I’ve been struggling with writing songs a lot lately. Not like writing songs and struggling with the how or when of writing but more like struggling whether I should write them at all. Does the world need more songs? And bad ones at that, because it takes a certain level of skill and experience which I can’t expect to have yet. Of course you could ask, why do you do all this thinking? Just sit down and do it, for God’s sake!
I’ll answer this question later, but today I’ll say this. I have come to the not unsurprising conclusion that the world really needs more bad songs. Just imagine, if everyone wrote them. You could swap songs with your friends. You’d have meetings where everybody could sing their songs to each other. This would certainly be fun. And I’m sure that the songs wouldn’t stay bad.
I know a lot of jazz musicians. Not very good jazz musicians. More like myself, the ones that say that they’re “semi-professional” (shudder). All of them keep playing the same songs over and over again. The millionth rendition of “My funny valentine”. A song that I never liked very much. And Chet Baker did it better. I know. He recorded it. But a lot of those somewhat mediocre jazz musicians are also writing their own songs.
And always those songs are more interesting to me than the same old same old jazz standards. They are authentic, they are fresh. What would you be more interested in? A rendition of an old song that you could play along to in your sleep? Or something original by a friend?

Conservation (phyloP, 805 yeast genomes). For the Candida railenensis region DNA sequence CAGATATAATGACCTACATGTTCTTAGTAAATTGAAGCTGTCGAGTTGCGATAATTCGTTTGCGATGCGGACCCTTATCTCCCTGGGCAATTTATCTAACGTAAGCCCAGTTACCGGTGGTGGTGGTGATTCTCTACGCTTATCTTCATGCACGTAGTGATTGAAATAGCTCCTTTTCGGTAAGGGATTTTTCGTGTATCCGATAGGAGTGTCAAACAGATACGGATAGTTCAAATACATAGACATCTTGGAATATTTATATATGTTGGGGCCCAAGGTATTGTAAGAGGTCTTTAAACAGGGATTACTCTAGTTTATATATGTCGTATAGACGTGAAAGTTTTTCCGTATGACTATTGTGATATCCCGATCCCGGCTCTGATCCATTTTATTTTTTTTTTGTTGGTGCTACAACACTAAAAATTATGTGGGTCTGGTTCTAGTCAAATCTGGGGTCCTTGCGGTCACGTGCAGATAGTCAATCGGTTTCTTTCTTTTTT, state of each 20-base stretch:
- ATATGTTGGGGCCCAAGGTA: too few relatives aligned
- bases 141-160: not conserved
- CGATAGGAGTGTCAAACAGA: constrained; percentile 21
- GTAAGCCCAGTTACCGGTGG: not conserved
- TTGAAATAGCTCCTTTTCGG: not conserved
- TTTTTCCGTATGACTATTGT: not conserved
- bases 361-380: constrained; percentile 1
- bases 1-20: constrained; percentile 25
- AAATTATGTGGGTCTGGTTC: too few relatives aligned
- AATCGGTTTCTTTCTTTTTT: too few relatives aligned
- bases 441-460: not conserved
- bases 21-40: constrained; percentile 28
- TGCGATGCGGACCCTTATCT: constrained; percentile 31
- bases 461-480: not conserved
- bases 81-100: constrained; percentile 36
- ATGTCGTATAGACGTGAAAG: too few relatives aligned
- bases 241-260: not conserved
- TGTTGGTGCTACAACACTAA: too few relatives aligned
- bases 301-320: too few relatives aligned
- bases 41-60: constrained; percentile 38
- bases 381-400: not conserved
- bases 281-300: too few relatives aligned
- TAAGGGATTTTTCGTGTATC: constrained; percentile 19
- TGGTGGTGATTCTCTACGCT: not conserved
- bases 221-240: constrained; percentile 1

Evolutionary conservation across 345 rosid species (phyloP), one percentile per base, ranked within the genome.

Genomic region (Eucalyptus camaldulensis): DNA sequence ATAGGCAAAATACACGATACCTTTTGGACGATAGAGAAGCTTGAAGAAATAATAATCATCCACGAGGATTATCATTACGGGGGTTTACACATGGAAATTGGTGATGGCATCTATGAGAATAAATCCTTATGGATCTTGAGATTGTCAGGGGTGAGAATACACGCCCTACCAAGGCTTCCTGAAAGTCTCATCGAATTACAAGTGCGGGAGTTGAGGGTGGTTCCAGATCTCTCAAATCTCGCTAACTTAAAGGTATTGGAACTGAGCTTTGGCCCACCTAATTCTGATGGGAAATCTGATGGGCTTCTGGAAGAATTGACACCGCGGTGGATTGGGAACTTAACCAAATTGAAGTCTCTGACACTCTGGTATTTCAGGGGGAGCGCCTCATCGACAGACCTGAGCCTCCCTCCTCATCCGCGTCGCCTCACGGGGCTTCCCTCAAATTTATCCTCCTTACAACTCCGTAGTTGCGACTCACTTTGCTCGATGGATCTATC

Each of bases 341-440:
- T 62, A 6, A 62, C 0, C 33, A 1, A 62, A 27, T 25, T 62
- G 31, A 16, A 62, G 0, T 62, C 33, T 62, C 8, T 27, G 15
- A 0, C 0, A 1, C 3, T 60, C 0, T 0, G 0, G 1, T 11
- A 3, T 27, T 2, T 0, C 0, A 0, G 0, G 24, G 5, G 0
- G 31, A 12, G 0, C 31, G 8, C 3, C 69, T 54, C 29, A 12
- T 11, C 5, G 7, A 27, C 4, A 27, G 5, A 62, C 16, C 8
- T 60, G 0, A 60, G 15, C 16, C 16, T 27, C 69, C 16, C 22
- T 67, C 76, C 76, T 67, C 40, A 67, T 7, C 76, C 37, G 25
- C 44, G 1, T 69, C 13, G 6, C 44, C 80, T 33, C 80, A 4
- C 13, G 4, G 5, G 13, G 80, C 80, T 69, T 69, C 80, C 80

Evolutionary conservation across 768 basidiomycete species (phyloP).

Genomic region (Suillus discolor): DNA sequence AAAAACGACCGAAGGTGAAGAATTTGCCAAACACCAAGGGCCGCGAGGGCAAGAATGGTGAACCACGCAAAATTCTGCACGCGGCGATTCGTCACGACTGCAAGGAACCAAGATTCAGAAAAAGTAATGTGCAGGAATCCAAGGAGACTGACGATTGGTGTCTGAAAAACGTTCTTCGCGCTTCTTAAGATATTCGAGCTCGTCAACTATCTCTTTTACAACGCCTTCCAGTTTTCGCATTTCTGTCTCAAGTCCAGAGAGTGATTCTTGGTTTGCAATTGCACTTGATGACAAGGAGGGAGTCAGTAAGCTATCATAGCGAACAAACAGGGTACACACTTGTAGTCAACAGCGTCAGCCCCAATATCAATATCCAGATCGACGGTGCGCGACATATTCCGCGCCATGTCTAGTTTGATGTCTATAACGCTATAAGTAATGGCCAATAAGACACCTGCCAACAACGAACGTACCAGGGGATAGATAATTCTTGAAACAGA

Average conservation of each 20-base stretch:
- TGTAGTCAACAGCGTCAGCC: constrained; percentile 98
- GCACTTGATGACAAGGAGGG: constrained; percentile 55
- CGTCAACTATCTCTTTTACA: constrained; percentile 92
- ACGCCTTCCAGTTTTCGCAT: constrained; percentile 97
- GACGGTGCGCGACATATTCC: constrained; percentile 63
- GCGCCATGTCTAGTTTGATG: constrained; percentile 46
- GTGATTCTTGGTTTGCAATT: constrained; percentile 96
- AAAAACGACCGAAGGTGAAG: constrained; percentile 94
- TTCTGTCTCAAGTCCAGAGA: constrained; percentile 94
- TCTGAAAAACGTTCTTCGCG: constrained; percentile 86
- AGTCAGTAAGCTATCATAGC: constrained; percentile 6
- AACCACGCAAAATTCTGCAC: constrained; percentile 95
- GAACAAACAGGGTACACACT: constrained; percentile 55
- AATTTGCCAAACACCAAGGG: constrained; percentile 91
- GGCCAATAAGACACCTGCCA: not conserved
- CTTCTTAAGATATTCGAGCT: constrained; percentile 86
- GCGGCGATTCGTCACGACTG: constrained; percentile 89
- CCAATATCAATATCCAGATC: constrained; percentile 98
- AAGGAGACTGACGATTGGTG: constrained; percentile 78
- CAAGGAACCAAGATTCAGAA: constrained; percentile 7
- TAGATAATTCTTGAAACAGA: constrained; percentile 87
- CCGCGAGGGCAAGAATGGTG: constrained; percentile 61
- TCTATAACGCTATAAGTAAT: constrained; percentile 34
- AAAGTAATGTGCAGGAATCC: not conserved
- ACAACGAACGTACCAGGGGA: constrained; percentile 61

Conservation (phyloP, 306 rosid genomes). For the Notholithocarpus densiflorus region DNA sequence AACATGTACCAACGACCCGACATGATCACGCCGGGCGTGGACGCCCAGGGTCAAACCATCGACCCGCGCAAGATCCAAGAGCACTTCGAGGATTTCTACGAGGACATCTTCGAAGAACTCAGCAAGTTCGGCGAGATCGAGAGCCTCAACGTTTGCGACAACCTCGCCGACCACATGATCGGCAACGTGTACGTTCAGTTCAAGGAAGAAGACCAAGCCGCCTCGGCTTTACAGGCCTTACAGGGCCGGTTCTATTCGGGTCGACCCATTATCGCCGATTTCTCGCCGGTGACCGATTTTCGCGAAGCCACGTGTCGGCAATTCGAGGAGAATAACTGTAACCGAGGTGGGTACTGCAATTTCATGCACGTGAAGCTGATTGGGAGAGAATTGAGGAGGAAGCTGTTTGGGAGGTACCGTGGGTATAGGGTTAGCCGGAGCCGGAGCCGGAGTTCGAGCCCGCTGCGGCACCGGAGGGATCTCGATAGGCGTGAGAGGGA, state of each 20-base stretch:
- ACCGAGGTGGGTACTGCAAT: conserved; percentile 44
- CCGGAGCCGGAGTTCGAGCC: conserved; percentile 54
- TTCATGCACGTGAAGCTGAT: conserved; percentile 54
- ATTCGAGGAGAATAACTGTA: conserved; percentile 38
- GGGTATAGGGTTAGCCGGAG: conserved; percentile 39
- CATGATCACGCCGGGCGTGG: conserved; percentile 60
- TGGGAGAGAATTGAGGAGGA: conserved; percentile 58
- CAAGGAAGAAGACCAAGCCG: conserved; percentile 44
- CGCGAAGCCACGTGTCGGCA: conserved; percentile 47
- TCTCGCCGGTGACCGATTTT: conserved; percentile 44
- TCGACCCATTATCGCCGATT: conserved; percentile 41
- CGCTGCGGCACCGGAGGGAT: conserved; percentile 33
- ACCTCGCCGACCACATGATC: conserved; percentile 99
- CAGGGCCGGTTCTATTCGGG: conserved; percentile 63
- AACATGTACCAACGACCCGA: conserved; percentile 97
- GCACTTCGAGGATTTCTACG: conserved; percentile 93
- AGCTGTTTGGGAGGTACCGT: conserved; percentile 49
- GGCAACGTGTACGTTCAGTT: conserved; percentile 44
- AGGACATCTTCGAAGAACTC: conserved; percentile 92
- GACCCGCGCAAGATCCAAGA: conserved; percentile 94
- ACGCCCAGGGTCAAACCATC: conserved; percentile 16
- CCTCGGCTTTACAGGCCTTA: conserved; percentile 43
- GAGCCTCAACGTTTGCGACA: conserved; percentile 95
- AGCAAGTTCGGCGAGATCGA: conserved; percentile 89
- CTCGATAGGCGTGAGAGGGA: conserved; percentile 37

But apart from the end-product which might be interesting or not there is something to be said for people being creative. Like all that blog-writing going on. Creative people are happy people. Creativity feeds the soul. There is something ultimately fulfilling in being creative, even if it exhausts you.
So in addition to the myriad of projects that I have going on, I decided to participate in NaNoWriMo this year. That’s National Novel Writing month. Every year in November the insane and crazy sign up to write 50,000 words of a novel in one month.
When I contemplated doing it, my husband made me promise that I would not. Well, not promise, but we had one of those talks, where he talks and talks in his very sincere voice and I nod a lot, and at the end I said, “Okay, you’re right. I won’t do it.” And he said, “It’s your decision. You have to decide.” And I said, “No, you’re right, I won’t be doing it.”
Well, I changed my mind. So, my challenge is not only to write 50,000 words on a novel in November, but to do it in a way that it doesn’t interfere with the rest of my life and in a way that my husband won’t notice too much. Wait and see.